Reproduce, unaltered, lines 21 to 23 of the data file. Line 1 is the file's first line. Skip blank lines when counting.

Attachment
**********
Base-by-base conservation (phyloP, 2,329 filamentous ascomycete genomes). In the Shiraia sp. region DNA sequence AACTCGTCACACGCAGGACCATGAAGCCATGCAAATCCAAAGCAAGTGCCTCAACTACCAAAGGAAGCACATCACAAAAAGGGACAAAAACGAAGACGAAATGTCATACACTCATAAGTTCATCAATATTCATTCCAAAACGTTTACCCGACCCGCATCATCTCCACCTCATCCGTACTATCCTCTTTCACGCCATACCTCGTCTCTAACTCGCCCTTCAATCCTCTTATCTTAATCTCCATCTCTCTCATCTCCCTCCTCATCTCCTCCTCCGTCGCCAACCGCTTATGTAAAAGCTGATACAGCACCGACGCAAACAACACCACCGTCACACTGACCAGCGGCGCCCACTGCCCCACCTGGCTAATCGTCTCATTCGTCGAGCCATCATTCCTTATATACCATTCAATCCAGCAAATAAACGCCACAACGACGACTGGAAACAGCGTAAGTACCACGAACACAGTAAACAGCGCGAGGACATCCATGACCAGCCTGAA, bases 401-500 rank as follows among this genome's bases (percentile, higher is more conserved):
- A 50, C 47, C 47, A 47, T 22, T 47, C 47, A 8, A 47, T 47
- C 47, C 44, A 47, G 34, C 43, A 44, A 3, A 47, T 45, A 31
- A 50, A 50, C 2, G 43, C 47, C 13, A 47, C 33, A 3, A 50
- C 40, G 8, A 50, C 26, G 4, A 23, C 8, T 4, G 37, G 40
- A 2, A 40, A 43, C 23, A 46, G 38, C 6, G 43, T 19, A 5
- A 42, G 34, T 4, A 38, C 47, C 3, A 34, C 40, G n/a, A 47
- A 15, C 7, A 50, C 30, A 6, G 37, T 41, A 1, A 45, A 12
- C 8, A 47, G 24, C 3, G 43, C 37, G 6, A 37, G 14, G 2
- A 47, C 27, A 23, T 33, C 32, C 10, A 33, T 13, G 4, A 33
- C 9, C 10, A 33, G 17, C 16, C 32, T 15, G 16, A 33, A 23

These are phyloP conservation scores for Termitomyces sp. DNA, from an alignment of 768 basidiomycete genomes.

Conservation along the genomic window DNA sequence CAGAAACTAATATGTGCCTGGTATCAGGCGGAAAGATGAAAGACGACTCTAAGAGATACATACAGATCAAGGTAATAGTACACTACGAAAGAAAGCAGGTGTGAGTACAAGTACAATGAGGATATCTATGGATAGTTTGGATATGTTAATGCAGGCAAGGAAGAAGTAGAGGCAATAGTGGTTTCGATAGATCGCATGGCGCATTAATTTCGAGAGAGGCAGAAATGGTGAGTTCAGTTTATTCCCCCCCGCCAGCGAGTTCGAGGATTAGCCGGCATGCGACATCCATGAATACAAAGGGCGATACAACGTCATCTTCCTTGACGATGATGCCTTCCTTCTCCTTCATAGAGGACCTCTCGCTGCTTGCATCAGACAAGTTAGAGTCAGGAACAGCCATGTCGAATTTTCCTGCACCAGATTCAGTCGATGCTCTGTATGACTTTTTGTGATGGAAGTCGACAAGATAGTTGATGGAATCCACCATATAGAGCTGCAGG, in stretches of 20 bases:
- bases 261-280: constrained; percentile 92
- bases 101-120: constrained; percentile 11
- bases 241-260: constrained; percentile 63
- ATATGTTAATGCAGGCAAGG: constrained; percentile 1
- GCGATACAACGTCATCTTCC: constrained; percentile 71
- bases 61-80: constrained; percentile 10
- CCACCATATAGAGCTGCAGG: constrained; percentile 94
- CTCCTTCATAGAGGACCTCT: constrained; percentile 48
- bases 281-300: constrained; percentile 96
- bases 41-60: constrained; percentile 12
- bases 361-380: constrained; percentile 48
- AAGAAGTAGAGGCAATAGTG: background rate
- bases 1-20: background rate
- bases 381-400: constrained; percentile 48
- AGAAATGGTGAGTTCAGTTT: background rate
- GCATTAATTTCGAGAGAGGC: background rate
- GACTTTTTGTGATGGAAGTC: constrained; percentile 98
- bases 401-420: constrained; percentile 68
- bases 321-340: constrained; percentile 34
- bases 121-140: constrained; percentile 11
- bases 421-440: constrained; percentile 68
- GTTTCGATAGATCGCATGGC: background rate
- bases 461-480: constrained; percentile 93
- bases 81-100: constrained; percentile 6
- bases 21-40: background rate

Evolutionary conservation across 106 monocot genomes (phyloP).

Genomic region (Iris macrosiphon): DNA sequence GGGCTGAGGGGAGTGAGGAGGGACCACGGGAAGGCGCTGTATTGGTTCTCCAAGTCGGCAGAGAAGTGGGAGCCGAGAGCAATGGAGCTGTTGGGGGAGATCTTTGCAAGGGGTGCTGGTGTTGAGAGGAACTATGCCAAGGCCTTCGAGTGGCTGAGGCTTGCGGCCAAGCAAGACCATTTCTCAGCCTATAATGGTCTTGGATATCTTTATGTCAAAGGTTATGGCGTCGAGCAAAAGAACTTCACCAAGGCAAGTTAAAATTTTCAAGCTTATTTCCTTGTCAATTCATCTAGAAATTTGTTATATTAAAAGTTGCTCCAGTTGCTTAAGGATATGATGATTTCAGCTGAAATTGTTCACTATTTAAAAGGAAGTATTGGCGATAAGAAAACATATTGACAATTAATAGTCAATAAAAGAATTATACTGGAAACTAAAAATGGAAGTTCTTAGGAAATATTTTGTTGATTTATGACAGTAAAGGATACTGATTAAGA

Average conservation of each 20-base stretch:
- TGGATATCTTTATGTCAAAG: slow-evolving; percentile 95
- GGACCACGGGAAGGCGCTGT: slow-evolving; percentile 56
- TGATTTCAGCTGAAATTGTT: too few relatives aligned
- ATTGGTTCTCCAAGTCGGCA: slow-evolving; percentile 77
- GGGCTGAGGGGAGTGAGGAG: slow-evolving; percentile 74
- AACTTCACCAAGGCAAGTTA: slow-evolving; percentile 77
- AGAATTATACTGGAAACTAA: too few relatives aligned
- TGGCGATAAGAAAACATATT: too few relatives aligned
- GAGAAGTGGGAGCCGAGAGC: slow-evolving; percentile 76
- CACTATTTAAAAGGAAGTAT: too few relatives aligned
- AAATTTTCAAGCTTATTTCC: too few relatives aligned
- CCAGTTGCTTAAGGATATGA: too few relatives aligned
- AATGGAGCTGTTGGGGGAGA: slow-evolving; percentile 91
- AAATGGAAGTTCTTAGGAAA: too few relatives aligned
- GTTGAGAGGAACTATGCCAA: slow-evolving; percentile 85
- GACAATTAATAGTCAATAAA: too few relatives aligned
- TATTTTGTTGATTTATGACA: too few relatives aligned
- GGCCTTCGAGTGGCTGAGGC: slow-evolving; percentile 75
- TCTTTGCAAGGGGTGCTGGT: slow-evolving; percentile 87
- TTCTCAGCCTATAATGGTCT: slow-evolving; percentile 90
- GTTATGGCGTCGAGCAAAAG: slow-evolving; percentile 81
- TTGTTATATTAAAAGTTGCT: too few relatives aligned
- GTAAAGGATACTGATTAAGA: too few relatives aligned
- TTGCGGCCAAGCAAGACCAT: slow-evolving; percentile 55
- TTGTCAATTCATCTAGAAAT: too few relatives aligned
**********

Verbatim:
- CTCCTTCATAGAGGACCTCT: constrained; percentile 48
- bases 281-300: constrained; percentile 96
- bases 41-60: constrained; percentile 12